After our first morning in Amboseli, we headed back to the camp to add a whole bunch of elephant images to our amazing collection of feline photos.
The plan for that afternoon was to head to the barren Lake Amboseli for a drink and some unique images of the unique ecosystem.
On this particular afternoon there wasn’t an animal in sight, but that did not stop us of from having a great amount of fun, having a drink or two and playing with different type of photography.
As we drove back to camp the sun was setting on another absolutely amazing day in the life of the people on the 2013 Big Cats & Tuskers photo safari.
After dinner some people spent more time in the media tent while Andrew spent some time around the fire playing around with some low light techniques and sharing his knowledge on how to create striking images that will compliment a wildlife and nature portfolio from a trip like this.
Link: Day 7 Video Blog
Big Cats & Tuskers: Day 8
Our morning started off with a group of us heading into the bush to capture the magical time when night makes way to the break of dawn.
More simple than it seems, everybody got some amazing star images and walked away with more than just cool pictures.
They learned something as well.
As soon as we could see the mountain and the sky turned pink, it was time to meet for a hot cup of coffee and breakfast before we made our way back into Amboseli for another full day of photography.
We had some amazing sightings, and personally it was great to see how people were thinking about their photography.
Instead of bashing away at the same images all the time, we were looking for different images, different compositions. Seeing people try new things, based on what Andrew and I showed them, was and always will be a magnificent feeling and seeing someone get a shot they have been looking for is why we do what we do!
The morning produced some more fantastic images all round and it was time to head up to Observation Hill, a lookout point in the south of the park, for lunch and a nice cold beverage.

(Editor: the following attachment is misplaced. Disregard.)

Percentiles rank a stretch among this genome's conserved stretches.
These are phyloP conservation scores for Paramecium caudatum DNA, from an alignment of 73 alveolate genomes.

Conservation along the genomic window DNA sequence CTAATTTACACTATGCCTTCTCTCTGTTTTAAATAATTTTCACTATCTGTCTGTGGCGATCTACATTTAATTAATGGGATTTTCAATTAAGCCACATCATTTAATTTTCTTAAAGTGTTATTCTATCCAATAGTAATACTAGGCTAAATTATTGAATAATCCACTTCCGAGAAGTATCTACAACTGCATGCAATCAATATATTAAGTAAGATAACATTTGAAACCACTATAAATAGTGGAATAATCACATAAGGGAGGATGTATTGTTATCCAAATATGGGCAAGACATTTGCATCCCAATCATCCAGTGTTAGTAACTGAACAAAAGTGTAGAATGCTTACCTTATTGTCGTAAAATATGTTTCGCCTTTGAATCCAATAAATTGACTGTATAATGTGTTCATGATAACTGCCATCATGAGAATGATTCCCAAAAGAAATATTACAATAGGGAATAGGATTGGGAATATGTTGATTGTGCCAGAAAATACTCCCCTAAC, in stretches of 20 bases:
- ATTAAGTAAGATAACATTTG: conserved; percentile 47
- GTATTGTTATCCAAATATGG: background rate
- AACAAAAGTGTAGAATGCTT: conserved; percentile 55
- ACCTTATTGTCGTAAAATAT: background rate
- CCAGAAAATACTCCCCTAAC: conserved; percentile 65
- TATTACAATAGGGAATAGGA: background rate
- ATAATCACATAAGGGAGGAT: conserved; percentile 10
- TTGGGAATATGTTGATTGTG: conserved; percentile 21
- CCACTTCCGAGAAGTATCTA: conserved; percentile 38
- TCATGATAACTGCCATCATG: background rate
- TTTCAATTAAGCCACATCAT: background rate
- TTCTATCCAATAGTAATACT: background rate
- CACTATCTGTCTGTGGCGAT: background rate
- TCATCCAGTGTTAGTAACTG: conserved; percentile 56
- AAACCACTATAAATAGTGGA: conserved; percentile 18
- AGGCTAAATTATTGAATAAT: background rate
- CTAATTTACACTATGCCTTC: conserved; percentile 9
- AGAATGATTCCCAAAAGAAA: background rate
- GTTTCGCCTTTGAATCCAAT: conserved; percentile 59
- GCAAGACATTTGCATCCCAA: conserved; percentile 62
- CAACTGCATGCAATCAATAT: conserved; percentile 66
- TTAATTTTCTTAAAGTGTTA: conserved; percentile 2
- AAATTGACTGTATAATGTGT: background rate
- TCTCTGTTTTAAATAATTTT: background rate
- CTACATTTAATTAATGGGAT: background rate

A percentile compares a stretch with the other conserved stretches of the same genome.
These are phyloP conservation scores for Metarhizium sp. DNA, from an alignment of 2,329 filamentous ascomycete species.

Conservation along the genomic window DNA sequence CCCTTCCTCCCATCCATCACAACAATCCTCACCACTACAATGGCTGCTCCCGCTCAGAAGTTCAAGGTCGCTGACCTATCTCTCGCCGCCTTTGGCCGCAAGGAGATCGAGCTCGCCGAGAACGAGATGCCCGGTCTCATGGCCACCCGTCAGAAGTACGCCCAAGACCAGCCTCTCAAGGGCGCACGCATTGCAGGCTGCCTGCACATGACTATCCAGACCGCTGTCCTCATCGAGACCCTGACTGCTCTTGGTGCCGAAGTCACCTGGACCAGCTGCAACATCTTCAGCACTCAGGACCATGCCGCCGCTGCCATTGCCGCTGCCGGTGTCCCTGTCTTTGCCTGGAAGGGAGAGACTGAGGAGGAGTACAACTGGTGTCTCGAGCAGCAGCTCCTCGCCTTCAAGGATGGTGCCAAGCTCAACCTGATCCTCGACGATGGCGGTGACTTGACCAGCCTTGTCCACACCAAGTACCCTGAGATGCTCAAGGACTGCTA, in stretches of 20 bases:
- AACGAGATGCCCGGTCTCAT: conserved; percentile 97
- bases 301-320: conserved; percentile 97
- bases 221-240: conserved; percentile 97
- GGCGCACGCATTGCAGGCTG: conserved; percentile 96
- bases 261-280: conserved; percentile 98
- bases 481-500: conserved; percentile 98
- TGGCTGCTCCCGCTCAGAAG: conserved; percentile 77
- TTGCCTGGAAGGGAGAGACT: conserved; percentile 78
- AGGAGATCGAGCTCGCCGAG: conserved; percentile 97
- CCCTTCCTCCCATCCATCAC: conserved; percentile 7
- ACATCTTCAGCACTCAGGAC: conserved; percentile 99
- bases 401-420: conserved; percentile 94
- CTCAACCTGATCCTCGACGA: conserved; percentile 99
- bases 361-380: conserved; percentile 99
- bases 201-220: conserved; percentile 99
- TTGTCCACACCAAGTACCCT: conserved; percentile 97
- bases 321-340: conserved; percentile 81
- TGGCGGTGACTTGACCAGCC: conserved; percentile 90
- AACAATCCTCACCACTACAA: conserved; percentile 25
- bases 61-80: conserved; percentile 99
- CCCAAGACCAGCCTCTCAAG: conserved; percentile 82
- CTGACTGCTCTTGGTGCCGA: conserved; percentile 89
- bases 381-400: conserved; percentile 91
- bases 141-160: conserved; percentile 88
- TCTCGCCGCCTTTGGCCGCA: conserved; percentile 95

The view from the top of Observation Hill is spectacular – perfect for lunch – and shows the marshes and swamps that compliment the barren, dusty plains Amboseli is so well known for.
It is a photographer’s paradise.
After lunch we started making our way through the reserve back to camp.
It was our last afternoon, and apart from starting to get all our things together, there was one more African moment waiting for us as the sun went down.
As if in celebration of a marvelous week of wildlife & nature photography, ten of the Maasai from the local village performed a traditional dance which gave everybody the chance to photograph the colorful spectacle and get personally involved with one of Africa’s most famous tribes.
It was a very special evening which culminated in the guests joining the Maasai around the fire and enjoying meat prepared on the fire the traditional way.
The perfect, and very appropriate ending to an amazing eight days.
Link: Day 8 Video Blog
Big Cats & Tuskers: Day 9
The Wild Eye Amboseli camp was situated on traditional Maasai land and this was only possible due to some of our own staff, also traditional Maasai, knowing people from the village and were able to arrange this special location.
On our last day at the camp our group had the privilege of visiting the Maasai village where they were given a glimpse of how these amazing people live.
Our group were shown around the village, how they make fire, where they live and how the village functions on a day by day basis – a glimpse into old Africa.
Every adventure has to end at some point and it was time for us to go home.
It was time to pack our bags and say goodbye to our home in Amboseli.
There was however one more thing to do before we made our way back to the airport to catch our flights back home.
This is the group of guests who shared this amazing journey with Andrew and myself.
This is the amazing group of staff that make Wild Eye’s trip in Kenya special, memorable and just plain perfect.
Put the above two groups together and you get…
Big Cats & Tuskers 2013 – an amazing African adventure!
To the Wild Eye staff: You guys rock my world and I feel humbled to be able to work with you in creating amazing experiences for the Wild Eye guests.
To Andrew: Thanks for all your input and assistance on the trip Badger. As you would say, a truly epic experience and glad to have been able to share it with you.
To Bret, Joey, Mehmet, Mariana, Juan, Pierre-Henri, Artur and Richard: It was an absolute pleasure and privilege to have you on this photo safari. I know you all had a fantastic time and trust that you found what you were looking for in order to take your own photography to the next level. I look forward to one day sharing more African adventures and photographic opportunities with you.
So that’s it.
Time to close the book on our 2013 Big Cats & Tuskers photo safari.
The next edition of this memorable trip will take place in February 2014, with the details to be announced by the end of March, so make sure to keep an eye on the website and the Wild Eye Facebook page for more details.
Until our next adventure.
Gerry van der Walt